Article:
Such stresses are a routine feature of trade politics in the US. Candidates at state and federal level are steeped in arguments about the consumer benefits of cheap imports and jobs lost to offshoring. This only feels new to Westminster because for a generation the action was in Brussels. If MPs had better understood what was coming their way, they might have fought harder for powers of scrutiny, amendment and veto of future deals. Congress has vast leverage over a US president in such matters. The European parliament has more say in EU trade policy than the Commons can contribute to anything Johnson signs.
Trade agreements are international treaties and, as such, concluded by royal prerogative. There is a procedural mechanism by which MPs might, in theory, thwart ratification, but it has never been tested. And by then it is too late to change the actual terms of the deal. Brexiteers might call this a restoration of parliamentary sovereignty, but it looks a lot more like concentration of quasi-monarchial power in the hands of the prime minister.
In economic terms, autonomy in trade deals is no compensation for the loss of frictionless access to the EU single market. That exclusion is also a strategic downgrade. Brussels is a place where international standards are set, as is Washington; also, increasingly, Beijing. London is not in that club. Lord Frost, the minister for Brexit loose ends, last week told a committee of MPs that it was an “over-simplification” to carve the world into three rule-making superpowers and that Britain might also count alongside the US, the EU and China. No veteran of trade wars believes him.
It is a story that Brexiteers tell to justify a move that looks historically misjudged and outdated. The Eurosceptic idea of Britain as a global hub and free-trade evangelist was conceived in a different era. It is a hybrid of imperial nostalgia and late-20th century market utopianism. It took a generation for Tory acolytes of that cult to achieve their total victory in English politics, by which point the rest of the world had moved on.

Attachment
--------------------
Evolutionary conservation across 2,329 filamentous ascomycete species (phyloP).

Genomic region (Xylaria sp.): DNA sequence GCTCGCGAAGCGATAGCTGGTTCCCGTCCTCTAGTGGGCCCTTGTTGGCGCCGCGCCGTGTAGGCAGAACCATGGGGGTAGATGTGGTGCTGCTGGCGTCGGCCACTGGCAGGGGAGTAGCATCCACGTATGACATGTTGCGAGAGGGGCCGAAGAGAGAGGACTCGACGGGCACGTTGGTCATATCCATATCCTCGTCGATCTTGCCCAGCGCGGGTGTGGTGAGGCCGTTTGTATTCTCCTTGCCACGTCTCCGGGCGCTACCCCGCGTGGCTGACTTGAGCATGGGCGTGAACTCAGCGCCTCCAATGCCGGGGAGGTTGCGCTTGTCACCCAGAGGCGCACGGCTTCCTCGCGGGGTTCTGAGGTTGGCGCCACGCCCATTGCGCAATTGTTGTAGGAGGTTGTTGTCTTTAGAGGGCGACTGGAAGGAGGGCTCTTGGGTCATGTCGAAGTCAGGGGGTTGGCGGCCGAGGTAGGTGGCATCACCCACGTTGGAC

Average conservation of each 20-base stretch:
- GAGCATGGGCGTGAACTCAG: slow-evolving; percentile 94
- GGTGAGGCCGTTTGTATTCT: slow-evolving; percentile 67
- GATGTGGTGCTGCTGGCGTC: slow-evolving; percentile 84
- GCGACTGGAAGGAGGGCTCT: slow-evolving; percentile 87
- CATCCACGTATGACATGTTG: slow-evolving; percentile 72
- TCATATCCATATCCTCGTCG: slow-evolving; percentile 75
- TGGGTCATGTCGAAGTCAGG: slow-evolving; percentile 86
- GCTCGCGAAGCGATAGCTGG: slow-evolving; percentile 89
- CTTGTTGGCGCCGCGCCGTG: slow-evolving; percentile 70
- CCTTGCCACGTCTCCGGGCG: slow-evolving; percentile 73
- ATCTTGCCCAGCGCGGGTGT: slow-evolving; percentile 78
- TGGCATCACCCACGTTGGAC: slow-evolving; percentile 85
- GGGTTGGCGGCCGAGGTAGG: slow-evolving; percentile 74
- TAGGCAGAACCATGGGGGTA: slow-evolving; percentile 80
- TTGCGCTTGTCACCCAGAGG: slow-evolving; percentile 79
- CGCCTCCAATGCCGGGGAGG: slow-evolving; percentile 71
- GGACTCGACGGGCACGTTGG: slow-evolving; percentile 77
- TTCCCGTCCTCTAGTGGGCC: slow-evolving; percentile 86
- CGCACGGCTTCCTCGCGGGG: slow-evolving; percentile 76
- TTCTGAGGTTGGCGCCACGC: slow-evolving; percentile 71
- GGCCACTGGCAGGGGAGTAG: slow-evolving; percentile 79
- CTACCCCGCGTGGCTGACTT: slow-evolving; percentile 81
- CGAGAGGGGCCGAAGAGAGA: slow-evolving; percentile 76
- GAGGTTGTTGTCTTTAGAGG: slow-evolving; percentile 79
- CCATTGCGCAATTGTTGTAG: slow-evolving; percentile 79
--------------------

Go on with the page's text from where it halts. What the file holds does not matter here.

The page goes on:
The US has no reason to indulge Johnson’s fantasies. A cosmetic trade deal to make Brexit look clever is not a priority for Joe Biden. He is interested in rehabilitating a transatlantic alliance that Donald Trump vandalised, to which end Britain’s insistence that it is something other than European is unhelpful: economic vanity and geopolitical stupidity.
Johnson has never been one for diplomacy, perhaps because it involves tact and relationships built on trust. His speeches rarely contain foreign policy or even references to other countries, except as caricature or metaphor. “As Saudi Arabia is to oil, the UK is to wind,” he told last year’s virtual Tory conference. It was the only glimpse of a world beyond British shores. The only reference to the EU was a false accusation that Labour is “scheming” to rejoin the bloc. There was no mention of the US, China, Russia, India or Africa.
Johnson’s agenda is more parochial than he likes to imagine. He does not weigh trade deals in terms of jobs or growth but as rhetorical props in the great Brexit showcase. Who will pay for the production is an issue for later. For now, “Global Britain” is a performance put on for a domestic audience by a prime minister with his back turned to the real world.